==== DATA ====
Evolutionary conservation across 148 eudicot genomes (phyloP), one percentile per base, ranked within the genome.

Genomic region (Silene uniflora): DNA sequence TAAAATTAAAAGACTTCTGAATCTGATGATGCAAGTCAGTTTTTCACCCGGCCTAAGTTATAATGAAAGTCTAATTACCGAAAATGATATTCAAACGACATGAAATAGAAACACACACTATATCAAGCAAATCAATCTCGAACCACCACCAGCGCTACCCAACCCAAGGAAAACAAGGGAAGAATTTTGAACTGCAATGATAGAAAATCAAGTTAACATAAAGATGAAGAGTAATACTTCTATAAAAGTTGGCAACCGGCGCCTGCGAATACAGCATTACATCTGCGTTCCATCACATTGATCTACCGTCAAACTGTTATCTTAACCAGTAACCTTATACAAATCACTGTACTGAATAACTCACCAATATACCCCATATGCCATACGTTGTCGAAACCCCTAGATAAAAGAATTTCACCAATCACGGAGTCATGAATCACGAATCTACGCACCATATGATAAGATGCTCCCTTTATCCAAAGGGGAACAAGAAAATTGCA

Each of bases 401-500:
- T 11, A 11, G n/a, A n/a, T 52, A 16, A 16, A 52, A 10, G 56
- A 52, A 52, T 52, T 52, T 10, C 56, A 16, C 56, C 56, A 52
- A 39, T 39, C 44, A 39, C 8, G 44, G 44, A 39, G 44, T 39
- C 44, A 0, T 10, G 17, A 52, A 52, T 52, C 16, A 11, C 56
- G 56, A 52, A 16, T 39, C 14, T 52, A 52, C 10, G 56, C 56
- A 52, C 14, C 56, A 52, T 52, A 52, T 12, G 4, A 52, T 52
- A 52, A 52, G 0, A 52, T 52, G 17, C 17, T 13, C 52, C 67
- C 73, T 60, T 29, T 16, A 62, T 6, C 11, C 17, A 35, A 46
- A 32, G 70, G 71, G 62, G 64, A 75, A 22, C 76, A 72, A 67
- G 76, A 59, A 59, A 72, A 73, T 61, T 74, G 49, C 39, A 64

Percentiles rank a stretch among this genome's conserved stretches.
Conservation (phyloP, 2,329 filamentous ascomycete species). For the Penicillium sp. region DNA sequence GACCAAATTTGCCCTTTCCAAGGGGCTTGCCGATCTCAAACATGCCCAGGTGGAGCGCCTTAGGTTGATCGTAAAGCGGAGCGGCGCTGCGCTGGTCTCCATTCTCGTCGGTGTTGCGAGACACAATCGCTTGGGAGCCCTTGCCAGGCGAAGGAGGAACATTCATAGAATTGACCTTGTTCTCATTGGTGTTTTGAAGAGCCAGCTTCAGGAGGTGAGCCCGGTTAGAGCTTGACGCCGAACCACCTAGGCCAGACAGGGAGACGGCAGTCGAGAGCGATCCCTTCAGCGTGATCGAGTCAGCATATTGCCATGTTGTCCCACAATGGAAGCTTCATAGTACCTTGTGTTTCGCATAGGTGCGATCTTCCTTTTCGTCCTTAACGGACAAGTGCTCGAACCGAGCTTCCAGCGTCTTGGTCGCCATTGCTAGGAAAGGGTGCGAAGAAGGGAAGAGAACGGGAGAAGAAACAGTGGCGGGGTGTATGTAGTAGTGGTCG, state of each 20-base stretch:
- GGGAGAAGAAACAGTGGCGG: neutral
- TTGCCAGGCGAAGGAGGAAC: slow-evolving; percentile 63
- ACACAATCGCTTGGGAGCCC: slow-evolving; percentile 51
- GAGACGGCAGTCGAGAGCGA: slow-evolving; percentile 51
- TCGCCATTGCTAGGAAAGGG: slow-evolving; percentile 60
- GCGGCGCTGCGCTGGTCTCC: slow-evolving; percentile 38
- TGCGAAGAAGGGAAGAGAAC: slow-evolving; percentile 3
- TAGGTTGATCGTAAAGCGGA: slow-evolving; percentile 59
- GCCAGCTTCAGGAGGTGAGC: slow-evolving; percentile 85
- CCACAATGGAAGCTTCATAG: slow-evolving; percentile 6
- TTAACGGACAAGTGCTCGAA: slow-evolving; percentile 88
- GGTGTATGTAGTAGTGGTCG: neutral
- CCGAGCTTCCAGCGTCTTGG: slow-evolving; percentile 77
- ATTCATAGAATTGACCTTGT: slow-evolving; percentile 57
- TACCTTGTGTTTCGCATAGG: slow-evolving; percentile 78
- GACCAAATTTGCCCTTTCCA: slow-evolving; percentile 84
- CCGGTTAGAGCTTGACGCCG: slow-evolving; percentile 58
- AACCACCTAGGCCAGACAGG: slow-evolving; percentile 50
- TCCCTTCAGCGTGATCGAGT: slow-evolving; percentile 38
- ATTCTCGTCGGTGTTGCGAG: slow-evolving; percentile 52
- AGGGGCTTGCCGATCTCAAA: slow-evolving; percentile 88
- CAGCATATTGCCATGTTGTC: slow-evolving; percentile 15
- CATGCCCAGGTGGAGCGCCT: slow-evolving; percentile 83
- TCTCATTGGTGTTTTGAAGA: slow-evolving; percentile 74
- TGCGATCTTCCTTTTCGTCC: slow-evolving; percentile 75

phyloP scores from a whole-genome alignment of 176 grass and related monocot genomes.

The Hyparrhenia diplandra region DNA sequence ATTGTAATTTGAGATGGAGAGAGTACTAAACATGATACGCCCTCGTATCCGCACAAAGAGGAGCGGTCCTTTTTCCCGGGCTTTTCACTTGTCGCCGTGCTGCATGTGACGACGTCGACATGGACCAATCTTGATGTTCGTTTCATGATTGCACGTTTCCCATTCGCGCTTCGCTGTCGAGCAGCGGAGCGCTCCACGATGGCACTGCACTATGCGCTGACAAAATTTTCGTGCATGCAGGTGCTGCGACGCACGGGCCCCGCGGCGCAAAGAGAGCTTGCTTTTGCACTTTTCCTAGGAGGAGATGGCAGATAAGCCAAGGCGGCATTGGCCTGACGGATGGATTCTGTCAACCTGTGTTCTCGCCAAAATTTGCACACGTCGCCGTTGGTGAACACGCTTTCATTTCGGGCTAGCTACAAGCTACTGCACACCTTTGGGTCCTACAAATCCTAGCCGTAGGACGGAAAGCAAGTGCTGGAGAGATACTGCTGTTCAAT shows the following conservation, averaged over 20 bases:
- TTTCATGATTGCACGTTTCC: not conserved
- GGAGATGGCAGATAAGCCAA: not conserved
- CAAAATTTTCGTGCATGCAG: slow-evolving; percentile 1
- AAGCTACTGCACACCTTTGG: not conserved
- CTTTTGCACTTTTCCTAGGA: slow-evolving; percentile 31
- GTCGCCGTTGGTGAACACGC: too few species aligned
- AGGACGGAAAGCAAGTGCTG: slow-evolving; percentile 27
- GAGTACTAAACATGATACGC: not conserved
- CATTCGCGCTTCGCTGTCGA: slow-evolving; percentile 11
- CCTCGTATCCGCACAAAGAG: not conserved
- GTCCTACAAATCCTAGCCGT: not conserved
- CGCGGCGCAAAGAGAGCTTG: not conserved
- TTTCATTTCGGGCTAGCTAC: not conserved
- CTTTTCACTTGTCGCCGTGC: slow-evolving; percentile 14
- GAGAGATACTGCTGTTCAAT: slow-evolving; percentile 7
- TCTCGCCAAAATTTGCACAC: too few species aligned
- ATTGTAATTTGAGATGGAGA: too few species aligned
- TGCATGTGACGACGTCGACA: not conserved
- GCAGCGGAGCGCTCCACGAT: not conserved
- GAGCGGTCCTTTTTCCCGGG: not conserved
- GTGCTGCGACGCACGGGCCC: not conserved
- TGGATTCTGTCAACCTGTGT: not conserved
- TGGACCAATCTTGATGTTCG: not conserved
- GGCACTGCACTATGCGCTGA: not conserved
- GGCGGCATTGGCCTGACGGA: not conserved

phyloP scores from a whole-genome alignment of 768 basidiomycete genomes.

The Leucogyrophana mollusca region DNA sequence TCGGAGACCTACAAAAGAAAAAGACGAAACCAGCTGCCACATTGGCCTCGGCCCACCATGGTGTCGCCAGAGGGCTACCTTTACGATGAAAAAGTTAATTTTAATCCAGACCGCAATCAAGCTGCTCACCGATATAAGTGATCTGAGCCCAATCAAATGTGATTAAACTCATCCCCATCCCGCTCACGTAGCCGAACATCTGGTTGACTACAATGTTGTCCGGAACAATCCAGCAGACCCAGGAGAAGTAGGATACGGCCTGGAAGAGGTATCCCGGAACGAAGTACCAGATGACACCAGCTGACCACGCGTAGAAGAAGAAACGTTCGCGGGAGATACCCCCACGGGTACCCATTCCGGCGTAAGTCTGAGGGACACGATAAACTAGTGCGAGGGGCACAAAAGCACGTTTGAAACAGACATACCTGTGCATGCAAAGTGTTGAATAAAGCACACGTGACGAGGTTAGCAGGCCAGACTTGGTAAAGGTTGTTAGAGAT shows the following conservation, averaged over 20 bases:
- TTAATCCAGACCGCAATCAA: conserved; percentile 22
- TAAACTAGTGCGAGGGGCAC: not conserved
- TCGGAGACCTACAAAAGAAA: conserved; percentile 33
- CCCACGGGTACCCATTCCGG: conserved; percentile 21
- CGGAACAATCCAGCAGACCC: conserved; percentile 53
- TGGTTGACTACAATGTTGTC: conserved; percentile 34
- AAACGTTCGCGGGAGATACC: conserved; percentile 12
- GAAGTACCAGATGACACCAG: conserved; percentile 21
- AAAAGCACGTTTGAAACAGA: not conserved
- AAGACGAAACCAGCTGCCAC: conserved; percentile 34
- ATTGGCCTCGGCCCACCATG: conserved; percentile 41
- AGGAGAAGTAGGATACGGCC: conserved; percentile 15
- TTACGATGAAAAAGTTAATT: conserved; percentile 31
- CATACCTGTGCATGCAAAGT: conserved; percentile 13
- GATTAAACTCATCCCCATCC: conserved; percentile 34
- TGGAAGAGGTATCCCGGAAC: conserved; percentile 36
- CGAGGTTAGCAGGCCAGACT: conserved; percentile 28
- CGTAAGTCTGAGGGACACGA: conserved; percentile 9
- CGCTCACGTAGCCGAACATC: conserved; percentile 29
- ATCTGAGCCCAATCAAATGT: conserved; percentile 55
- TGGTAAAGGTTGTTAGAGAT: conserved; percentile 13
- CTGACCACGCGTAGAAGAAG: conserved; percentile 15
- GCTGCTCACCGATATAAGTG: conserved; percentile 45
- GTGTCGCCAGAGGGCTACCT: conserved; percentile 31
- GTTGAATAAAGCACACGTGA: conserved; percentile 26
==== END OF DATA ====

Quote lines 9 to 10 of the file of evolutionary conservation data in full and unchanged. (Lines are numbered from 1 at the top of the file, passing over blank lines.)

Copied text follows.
- A 52, C 14, C 56, A 52, T 52, A 52, T 12, G 4, A 52, T 52
- A 52, A 52, G 0, A 52, T 52, G 17, C 17, T 13, C 52, C 67